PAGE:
Last updated in late June, the U.S. Department of Agriculture forecast an increase of between 2.5% and 3.5% for the consumer price index for all food in 2012, from an increase of 3.7% in 2011 and rise of 0.8% in 2010. But The Food Institute, a non-profit food information source, said the USDA forecast assumes “normal weather conditions and no shocks to the global market for major commodities.”

Weather has been far from normal. June was the fourth-hottest month in the nation since 1880, according to the National Oceanic and Atmospheric Association. And the USDA has cut harvest expectations as a result. Read about the stress on natural resource investors.



Corn is connected to most food items in some way, shape or form, so a new high in that market makes [global food price inflation] far more likely.’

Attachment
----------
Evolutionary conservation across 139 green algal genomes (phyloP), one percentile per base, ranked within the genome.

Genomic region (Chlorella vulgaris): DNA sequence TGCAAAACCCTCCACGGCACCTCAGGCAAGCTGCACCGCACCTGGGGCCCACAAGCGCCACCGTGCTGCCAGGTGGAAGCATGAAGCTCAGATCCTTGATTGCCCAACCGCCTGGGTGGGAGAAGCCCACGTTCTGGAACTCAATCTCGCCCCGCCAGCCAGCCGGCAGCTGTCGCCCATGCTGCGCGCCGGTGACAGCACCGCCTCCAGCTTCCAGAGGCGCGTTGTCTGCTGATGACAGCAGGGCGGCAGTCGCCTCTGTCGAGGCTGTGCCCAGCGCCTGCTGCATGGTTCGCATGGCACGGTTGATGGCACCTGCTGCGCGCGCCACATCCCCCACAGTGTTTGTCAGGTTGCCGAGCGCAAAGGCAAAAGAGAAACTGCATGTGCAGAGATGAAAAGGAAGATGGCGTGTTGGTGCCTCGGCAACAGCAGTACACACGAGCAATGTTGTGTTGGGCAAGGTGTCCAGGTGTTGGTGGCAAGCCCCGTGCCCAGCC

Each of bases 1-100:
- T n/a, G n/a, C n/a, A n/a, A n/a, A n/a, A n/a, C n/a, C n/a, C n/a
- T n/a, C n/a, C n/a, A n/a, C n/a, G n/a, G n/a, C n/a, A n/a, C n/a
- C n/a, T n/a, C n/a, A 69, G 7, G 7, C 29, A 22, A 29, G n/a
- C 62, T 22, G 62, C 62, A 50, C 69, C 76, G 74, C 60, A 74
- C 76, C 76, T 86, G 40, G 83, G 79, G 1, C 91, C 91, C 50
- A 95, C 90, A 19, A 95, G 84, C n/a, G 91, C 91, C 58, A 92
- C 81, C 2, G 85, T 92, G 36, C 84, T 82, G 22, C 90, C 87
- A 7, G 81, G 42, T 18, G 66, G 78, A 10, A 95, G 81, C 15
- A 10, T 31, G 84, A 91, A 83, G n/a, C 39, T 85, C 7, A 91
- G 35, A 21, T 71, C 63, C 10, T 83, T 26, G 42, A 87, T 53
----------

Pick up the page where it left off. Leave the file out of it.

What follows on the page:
“Scarce rainfall, coupled with record-breaking temperatures created unfavorable growing conditions in many of the major corn-production regions,” the USDA said in its crop production report on July 11.

Corn, whose futures prices climbed nearly 50% in the last month alone, has taken the biggest hit among the grains — and for good reason.

“Corn is probably the most important grain crop due to its myriad of uses,” said Darin Newsom, a senior analyst at Telvent DTN, noting that corn is used in animal feed, in the ethanol market and as a food additive.

Corn “is connected to most food items in some way, shape or form, so a new high in that market makes [global food price inflation] far more likely,” he said. And “given the shortfall in production for corn, prices for other grain and oilseed commodities should continue to climb higher.”

Calming nerves

As increases in food prices spread, concerns over a global unrest grow, but some analysts don’t believe food price inflation is a real concern just yet.